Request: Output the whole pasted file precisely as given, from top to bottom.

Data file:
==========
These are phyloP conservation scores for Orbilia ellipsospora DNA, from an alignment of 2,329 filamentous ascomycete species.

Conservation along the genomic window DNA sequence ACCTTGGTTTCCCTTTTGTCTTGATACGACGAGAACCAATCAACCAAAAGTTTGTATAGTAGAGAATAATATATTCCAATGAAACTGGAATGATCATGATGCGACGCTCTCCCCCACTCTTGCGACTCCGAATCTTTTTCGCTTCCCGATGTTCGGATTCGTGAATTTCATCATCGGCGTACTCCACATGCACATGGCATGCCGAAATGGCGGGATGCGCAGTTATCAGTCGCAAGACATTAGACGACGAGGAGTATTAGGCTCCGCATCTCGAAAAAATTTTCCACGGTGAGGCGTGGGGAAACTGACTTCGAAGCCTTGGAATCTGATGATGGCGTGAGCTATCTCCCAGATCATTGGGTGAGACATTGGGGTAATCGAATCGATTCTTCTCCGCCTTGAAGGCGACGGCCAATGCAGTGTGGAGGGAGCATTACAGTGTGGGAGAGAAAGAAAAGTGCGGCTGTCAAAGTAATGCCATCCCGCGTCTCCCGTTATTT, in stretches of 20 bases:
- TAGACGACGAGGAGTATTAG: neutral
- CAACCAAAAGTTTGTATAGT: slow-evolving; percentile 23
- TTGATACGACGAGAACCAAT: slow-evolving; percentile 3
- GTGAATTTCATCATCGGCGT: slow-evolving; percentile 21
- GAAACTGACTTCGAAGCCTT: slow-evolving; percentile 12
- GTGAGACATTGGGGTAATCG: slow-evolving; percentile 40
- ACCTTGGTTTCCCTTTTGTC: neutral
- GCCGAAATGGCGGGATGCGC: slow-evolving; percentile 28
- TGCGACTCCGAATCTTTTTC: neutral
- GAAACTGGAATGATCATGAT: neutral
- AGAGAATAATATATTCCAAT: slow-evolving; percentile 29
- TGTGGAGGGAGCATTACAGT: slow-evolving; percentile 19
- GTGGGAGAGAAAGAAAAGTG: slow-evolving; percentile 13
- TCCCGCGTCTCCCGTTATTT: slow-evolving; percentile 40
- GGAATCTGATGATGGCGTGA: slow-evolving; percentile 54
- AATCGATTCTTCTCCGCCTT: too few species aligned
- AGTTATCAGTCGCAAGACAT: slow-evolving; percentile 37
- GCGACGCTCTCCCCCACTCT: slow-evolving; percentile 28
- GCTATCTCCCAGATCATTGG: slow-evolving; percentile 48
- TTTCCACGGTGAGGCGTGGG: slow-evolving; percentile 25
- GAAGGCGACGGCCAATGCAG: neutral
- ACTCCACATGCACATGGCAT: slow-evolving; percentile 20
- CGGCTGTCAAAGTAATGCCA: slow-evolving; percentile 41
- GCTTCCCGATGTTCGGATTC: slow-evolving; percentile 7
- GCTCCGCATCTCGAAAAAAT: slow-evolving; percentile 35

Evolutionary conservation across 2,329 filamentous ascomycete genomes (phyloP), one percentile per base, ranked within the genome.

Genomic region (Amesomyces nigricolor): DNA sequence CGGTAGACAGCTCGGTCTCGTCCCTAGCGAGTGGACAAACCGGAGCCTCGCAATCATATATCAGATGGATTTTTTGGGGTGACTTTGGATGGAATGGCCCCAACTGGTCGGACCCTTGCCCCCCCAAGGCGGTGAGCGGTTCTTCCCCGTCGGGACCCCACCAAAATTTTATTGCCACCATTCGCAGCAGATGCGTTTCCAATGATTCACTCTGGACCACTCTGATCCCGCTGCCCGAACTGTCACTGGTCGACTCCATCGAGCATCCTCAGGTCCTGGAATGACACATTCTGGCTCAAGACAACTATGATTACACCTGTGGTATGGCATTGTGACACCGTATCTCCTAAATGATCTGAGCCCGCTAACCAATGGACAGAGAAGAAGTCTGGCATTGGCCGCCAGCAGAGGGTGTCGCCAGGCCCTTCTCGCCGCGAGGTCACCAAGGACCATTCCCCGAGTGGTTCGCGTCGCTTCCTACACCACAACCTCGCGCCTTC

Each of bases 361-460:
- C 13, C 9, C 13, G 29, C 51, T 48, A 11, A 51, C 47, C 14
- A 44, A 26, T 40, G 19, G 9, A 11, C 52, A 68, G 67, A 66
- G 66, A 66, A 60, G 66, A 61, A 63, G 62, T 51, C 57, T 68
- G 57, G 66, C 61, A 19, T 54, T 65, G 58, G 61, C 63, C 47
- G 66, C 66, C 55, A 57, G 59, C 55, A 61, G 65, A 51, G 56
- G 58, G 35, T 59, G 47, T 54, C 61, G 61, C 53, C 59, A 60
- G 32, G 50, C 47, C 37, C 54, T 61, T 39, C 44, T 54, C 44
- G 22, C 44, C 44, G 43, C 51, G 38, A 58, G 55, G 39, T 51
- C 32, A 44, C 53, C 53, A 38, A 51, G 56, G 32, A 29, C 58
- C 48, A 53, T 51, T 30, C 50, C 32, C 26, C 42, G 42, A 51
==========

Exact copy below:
These are phyloP conservation scores for Orbilia ellipsospora DNA, from an alignment of 2,329 filamentous ascomycete species.

Conservation along the genomic window DNA sequence ACCTTGGTTTCCCTTTTGTCTTGATACGACGAGAACCAATCAACCAAAAGTTTGTATAGTAGAGAATAATATATTCCAATGAAACTGGAATGATCATGATGCGACGCTCTCCCCCACTCTTGCGACTCCGAATCTTTTTCGCTTCCCGATGTTCGGATTCGTGAATTTCATCATCGGCGTACTCCACATGCACATGGCATGCCGAAATGGCGGGATGCGCAGTTATCAGTCGCAAGACATTAGACGACGAGGAGTATTAGGCTCCGCATCTCGAAAAAATTTTCCACGGTGAGGCGTGGGGAAACTGACTTCGAAGCCTTGGAATCTGATGATGGCGTGAGCTATCTCCCAGATCATTGGGTGAGACATTGGGGTAATCGAATCGATTCTTCTCCGCCTTGAAGGCGACGGCCAATGCAGTGTGGAGGGAGCATTACAGTGTGGGAGAGAAAGAAAAGTGCGGCTGTCAAAGTAATGCCATCCCGCGTCTCCCGTTATTT, in stretches of 20 bases:
- TAGACGACGAGGAGTATTAG: neutral
- CAACCAAAAGTTTGTATAGT: slow-evolving; percentile 23
- TTGATACGACGAGAACCAAT: slow-evolving; percentile 3
- GTGAATTTCATCATCGGCGT: slow-evolving; percentile 21
- GAAACTGACTTCGAAGCCTT: slow-evolving; percentile 12
- GTGAGACATTGGGGTAATCG: slow-evolving; percentile 40
- ACCTTGGTTTCCCTTTTGTC: neutral
- GCCGAAATGGCGGGATGCGC: slow-evolving; percentile 28
- TGCGACTCCGAATCTTTTTC: neutral
- GAAACTGGAATGATCATGAT: neutral
- AGAGAATAATATATTCCAAT: slow-evolving; percentile 29
- TGTGGAGGGAGCATTACAGT: slow-evolving; percentile 19
- GTGGGAGAGAAAGAAAAGTG: slow-evolving; percentile 13
- TCCCGCGTCTCCCGTTATTT: slow-evolving; percentile 40
- GGAATCTGATGATGGCGTGA: slow-evolving; percentile 54
- AATCGATTCTTCTCCGCCTT: too few species aligned
- AGTTATCAGTCGCAAGACAT: slow-evolving; percentile 37
- GCGACGCTCTCCCCCACTCT: slow-evolving; percentile 28
- GCTATCTCCCAGATCATTGG: slow-evolving; percentile 48
- TTTCCACGGTGAGGCGTGGG: slow-evolving; percentile 25
- GAAGGCGACGGCCAATGCAG: neutral
- ACTCCACATGCACATGGCAT: slow-evolving; percentile 20
- CGGCTGTCAAAGTAATGCCA: slow-evolving; percentile 41
- GCTTCCCGATGTTCGGATTC: slow-evolving; percentile 7
- GCTCCGCATCTCGAAAAAAT: slow-evolving; percentile 35

Evolutionary conservation across 2,329 filamentous ascomycete genomes (phyloP), one percentile per base, ranked within the genome.

Genomic region (Amesomyces nigricolor): DNA sequence CGGTAGACAGCTCGGTCTCGTCCCTAGCGAGTGGACAAACCGGAGCCTCGCAATCATATATCAGATGGATTTTTTGGGGTGACTTTGGATGGAATGGCCCCAACTGGTCGGACCCTTGCCCCCCCAAGGCGGTGAGCGGTTCTTCCCCGTCGGGACCCCACCAAAATTTTATTGCCACCATTCGCAGCAGATGCGTTTCCAATGATTCACTCTGGACCACTCTGATCCCGCTGCCCGAACTGTCACTGGTCGACTCCATCGAGCATCCTCAGGTCCTGGAATGACACATTCTGGCTCAAGACAACTATGATTACACCTGTGGTATGGCATTGTGACACCGTATCTCCTAAATGATCTGAGCCCGCTAACCAATGGACAGAGAAGAAGTCTGGCATTGGCCGCCAGCAGAGGGTGTCGCCAGGCCCTTCTCGCCGCGAGGTCACCAAGGACCATTCCCCGAGTGGTTCGCGTCGCTTCCTACACCACAACCTCGCGCCTTC

Each of bases 361-460:
- C 13, C 9, C 13, G 29, C 51, T 48, A 11, A 51, C 47, C 14
- A 44, A 26, T 40, G 19, G 9, A 11, C 52, A 68, G 67, A 66
- G 66, A 66, A 60, G 66, A 61, A 63, G 62, T 51, C 57, T 68
- G 57, G 66, C 61, A 19, T 54, T 65, G 58, G 61, C 63, C 47
- G 66, C 66, C 55, A 57, G 59, C 55, A 61, G 65, A 51, G 56
- G 58, G 35, T 59, G 47, T 54, C 61, G 61, C 53, C 59, A 60
- G 32, G 50, C 47, C 37, C 54, T 61, T 39, C 44, T 54, C 44
- G 22, C 44, C 44, G 43, C 51, G 38, A 58, G 55, G 39, T 51
- C 32, A 44, C 53, C 53, A 38, A 51, G 56, G 32, A 29, C 58
- C 48, A 53, T 51, T 30, C 50, C 32, C 26, C 42, G 42, A 51